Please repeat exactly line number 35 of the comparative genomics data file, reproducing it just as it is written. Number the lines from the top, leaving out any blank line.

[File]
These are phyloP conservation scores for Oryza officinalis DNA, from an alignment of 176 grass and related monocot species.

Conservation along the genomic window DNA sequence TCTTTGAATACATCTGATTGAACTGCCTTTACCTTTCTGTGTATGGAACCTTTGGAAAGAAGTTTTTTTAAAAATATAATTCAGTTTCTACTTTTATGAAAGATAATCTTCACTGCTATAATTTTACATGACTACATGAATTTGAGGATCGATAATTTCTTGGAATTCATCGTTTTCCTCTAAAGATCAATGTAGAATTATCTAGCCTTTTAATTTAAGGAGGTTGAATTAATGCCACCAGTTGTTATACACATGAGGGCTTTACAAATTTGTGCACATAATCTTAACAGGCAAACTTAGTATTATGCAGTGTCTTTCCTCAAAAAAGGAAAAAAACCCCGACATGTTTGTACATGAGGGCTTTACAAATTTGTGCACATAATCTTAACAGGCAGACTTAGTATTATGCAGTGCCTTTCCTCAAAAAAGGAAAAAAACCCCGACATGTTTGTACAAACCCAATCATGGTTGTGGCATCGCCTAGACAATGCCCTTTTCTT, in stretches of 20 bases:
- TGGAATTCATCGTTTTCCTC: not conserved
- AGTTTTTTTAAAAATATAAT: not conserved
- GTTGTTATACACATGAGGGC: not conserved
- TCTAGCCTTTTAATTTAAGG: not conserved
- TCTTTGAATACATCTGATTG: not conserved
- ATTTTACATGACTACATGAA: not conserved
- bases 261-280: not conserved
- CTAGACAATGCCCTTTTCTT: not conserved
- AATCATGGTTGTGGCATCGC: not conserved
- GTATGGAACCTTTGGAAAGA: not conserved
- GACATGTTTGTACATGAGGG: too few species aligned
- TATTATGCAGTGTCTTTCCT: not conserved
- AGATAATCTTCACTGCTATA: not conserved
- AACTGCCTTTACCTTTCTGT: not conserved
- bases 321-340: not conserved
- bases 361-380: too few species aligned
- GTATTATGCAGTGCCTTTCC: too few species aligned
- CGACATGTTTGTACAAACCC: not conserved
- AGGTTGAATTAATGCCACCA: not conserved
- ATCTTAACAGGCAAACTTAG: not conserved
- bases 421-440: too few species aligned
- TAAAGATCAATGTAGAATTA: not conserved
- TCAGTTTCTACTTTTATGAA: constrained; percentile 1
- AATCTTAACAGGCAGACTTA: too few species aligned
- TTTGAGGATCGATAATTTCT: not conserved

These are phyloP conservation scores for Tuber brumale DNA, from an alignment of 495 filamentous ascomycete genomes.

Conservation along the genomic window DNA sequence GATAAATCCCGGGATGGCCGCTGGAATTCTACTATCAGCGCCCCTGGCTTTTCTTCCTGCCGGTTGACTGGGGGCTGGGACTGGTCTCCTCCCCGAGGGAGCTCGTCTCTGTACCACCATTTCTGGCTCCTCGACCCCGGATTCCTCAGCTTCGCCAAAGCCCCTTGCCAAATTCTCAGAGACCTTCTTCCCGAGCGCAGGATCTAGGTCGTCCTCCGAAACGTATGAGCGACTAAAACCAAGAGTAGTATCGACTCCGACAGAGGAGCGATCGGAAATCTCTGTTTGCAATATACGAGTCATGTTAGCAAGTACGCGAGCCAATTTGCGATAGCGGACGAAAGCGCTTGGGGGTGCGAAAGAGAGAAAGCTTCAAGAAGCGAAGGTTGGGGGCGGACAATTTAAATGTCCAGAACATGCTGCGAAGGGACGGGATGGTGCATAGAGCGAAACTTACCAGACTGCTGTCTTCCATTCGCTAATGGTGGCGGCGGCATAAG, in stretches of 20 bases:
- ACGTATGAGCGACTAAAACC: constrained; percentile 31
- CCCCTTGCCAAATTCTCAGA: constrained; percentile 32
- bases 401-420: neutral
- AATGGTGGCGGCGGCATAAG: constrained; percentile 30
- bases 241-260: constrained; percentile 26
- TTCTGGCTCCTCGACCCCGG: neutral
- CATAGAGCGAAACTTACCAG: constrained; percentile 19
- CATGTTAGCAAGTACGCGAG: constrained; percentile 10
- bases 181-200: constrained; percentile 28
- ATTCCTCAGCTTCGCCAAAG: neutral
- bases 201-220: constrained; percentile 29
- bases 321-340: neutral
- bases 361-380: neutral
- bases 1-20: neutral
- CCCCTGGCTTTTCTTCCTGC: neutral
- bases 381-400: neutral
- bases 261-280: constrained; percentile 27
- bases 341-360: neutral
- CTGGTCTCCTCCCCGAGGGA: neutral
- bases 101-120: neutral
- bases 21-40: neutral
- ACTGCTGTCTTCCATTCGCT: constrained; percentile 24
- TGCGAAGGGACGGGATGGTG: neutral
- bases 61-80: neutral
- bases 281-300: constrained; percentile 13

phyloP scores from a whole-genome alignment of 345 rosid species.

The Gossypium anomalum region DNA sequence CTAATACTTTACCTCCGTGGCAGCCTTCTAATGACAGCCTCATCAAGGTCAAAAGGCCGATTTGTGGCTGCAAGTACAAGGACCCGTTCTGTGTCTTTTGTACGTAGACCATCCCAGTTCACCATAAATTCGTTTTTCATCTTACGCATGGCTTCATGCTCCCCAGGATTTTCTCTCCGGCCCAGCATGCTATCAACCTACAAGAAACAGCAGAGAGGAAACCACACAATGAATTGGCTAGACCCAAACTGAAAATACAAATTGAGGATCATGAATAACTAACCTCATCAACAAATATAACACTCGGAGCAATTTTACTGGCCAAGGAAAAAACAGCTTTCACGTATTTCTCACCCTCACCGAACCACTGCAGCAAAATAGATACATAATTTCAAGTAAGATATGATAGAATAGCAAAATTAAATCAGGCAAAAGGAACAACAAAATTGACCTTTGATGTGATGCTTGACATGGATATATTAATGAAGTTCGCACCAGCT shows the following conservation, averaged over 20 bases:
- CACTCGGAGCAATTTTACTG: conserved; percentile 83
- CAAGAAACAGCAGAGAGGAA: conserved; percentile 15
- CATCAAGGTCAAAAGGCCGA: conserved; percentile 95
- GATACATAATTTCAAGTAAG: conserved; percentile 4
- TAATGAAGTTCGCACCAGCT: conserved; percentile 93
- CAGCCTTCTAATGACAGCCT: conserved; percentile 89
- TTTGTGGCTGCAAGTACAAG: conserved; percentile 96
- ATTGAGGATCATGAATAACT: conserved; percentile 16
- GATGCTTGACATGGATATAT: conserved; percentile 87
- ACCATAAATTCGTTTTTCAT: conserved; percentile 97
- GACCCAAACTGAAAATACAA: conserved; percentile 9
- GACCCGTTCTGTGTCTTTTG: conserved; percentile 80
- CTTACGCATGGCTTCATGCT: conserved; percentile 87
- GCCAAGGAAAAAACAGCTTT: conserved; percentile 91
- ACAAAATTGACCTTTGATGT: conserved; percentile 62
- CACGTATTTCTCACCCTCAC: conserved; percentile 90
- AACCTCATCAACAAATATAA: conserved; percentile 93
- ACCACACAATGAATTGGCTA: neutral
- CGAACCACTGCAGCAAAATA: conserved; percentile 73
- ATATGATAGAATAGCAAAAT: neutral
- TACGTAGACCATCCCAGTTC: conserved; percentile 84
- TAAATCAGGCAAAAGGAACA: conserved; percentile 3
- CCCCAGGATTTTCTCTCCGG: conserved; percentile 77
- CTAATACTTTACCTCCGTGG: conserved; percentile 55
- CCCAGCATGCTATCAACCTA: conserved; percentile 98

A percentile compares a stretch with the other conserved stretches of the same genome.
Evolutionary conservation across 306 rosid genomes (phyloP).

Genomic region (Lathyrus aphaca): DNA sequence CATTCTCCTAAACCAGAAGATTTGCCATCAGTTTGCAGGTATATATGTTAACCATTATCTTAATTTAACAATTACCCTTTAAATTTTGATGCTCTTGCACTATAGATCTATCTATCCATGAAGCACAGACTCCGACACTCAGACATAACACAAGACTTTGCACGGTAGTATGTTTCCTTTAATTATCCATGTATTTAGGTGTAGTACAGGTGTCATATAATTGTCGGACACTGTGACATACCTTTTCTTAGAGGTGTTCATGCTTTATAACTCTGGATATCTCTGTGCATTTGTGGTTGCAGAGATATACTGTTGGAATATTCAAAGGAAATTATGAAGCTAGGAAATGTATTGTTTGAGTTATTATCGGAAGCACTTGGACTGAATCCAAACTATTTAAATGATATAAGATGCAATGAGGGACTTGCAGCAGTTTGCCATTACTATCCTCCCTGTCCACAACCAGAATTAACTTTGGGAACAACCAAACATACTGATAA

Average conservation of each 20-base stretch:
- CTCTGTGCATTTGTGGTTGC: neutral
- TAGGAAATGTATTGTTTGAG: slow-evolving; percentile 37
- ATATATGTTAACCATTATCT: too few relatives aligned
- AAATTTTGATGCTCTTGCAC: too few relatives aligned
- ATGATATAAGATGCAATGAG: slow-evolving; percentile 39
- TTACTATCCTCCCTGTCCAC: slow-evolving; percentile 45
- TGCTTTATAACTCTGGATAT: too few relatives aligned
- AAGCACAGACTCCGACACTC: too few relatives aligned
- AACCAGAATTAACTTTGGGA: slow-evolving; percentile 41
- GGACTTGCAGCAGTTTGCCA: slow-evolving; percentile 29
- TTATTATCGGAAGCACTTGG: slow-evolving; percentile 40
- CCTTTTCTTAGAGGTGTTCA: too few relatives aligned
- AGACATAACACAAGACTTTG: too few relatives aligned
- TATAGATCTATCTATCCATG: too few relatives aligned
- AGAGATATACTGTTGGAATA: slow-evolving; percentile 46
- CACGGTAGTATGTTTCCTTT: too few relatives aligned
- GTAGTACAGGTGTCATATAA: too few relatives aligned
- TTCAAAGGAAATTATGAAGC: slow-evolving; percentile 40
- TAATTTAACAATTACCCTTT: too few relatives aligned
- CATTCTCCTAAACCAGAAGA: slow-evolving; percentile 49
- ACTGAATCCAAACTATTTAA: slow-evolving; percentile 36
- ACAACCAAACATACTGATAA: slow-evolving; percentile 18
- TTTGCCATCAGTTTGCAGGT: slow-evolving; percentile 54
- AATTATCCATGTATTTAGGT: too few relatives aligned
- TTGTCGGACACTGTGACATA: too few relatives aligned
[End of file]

- TTCTGGCTCCTCGACCCCGG: neutral